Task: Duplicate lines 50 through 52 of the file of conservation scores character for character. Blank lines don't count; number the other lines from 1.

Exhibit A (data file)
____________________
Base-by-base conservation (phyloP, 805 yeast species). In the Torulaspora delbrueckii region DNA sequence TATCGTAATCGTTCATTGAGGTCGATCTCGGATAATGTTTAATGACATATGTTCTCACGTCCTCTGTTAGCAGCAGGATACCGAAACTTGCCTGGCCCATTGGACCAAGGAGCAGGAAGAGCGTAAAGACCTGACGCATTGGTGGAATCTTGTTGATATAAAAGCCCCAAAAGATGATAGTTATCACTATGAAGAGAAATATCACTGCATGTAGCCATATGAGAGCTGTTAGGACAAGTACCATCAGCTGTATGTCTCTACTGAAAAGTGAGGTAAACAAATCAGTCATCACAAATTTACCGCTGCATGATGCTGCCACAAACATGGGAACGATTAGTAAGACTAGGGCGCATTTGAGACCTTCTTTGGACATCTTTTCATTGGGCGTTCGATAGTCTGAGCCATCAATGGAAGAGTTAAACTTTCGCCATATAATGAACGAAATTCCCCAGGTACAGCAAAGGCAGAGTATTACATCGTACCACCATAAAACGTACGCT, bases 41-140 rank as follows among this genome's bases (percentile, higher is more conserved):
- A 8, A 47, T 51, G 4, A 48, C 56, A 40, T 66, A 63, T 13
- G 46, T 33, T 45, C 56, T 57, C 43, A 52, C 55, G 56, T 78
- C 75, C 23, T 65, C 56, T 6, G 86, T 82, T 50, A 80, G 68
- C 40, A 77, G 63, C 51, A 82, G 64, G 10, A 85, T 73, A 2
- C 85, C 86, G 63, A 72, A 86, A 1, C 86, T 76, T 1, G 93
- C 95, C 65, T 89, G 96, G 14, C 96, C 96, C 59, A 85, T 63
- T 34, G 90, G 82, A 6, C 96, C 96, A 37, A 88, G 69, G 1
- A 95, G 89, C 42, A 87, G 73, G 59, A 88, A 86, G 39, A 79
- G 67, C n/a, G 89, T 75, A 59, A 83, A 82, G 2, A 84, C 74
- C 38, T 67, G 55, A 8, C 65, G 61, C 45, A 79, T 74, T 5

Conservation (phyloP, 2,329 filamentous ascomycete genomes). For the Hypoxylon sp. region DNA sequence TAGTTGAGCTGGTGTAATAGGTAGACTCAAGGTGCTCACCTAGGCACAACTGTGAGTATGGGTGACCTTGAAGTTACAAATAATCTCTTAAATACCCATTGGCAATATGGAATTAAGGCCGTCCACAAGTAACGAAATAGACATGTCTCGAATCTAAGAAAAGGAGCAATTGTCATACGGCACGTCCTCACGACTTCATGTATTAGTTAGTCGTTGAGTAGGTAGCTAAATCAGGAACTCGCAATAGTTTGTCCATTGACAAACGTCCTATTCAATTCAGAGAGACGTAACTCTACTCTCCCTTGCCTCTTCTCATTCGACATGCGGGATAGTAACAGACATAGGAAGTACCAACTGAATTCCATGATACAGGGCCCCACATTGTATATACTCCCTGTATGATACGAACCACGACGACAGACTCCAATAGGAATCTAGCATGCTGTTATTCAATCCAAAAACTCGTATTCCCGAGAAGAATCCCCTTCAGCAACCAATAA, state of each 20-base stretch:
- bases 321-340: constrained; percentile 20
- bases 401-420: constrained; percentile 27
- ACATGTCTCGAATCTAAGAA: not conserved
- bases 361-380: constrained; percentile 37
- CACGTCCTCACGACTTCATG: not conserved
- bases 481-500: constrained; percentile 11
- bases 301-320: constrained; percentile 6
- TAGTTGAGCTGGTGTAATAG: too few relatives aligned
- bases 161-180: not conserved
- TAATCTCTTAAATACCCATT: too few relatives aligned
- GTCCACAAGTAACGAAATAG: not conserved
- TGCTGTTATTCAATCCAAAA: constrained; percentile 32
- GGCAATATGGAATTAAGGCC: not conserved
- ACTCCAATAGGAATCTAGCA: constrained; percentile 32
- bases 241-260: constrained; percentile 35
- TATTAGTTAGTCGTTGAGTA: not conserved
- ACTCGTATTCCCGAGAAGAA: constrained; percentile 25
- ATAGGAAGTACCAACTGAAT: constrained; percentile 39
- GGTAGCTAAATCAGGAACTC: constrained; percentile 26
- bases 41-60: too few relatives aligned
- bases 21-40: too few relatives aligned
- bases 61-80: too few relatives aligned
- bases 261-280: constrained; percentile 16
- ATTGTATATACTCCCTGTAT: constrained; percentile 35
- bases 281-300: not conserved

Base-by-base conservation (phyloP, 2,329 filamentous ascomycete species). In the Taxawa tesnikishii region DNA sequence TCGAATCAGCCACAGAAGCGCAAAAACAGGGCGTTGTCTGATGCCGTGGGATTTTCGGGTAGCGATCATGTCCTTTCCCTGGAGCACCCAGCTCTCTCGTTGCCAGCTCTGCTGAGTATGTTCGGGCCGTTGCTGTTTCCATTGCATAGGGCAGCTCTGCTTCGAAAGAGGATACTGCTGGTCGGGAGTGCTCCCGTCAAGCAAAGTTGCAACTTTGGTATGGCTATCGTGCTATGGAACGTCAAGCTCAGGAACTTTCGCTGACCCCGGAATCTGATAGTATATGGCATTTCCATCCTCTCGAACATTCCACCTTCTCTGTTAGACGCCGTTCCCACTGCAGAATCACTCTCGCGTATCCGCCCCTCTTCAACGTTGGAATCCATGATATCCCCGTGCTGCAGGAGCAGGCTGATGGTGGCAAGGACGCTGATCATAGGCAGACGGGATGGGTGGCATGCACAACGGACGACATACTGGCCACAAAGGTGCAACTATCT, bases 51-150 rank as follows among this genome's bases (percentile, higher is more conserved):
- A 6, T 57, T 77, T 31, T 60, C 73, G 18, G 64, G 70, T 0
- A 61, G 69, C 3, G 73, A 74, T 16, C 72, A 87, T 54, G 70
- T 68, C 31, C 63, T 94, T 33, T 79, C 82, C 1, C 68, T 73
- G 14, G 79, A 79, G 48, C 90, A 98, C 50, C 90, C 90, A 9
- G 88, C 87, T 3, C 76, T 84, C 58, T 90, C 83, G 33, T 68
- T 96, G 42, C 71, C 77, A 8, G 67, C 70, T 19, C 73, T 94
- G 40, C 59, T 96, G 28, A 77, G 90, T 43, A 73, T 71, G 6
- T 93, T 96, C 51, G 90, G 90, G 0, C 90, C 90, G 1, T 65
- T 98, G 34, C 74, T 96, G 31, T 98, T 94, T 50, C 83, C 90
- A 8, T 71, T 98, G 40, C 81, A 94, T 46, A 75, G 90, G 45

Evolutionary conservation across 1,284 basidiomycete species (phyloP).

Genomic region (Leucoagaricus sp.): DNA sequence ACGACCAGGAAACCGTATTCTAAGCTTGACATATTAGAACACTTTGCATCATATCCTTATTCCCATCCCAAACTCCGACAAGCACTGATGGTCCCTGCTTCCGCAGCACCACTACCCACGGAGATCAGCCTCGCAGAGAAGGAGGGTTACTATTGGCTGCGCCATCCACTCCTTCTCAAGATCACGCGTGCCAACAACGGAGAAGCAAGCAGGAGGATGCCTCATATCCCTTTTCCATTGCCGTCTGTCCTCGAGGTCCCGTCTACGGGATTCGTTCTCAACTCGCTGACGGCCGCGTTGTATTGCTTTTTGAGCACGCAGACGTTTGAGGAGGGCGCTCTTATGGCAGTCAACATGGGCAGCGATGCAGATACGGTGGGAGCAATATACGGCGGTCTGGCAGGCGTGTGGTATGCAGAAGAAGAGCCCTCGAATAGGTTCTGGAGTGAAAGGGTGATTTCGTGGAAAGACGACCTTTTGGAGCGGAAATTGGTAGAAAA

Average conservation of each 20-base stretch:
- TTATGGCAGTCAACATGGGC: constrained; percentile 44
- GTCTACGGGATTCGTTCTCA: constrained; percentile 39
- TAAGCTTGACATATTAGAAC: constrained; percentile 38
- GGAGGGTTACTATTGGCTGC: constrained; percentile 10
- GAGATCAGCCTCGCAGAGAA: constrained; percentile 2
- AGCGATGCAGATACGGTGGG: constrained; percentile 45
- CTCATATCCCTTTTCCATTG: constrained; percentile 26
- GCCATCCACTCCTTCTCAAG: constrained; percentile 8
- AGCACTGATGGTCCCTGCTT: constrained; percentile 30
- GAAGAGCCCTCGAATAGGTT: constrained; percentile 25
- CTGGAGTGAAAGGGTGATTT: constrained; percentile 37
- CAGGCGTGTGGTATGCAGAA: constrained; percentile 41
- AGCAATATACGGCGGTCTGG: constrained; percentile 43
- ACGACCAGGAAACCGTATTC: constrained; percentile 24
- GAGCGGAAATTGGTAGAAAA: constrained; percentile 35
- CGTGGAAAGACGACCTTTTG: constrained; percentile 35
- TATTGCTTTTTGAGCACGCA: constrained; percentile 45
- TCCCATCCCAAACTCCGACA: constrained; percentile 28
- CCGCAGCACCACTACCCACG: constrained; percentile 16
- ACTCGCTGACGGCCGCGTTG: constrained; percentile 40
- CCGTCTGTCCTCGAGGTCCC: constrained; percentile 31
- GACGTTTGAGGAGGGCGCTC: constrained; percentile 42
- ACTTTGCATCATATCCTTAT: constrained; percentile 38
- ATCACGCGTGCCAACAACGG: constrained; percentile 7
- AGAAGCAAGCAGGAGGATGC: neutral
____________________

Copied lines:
Genomic region (Leucoagaricus sp.): DNA sequence ACGACCAGGAAACCGTATTCTAAGCTTGACATATTAGAACACTTTGCATCATATCCTTATTCCCATCCCAAACTCCGACAAGCACTGATGGTCCCTGCTTCCGCAGCACCACTACCCACGGAGATCAGCCTCGCAGAGAAGGAGGGTTACTATTGGCTGCGCCATCCACTCCTTCTCAAGATCACGCGTGCCAACAACGGAGAAGCAAGCAGGAGGATGCCTCATATCCCTTTTCCATTGCCGTCTGTCCTCGAGGTCCCGTCTACGGGATTCGTTCTCAACTCGCTGACGGCCGCGTTGTATTGCTTTTTGAGCACGCAGACGTTTGAGGAGGGCGCTCTTATGGCAGTCAACATGGGCAGCGATGCAGATACGGTGGGAGCAATATACGGCGGTCTGGCAGGCGTGTGGTATGCAGAAGAAGAGCCCTCGAATAGGTTCTGGAGTGAAAGGGTGATTTCGTGGAAAGACGACCTTTTGGAGCGGAAATTGGTAGAAAA

Average conservation of each 20-base stretch:
- TTATGGCAGTCAACATGGGC: constrained; percentile 44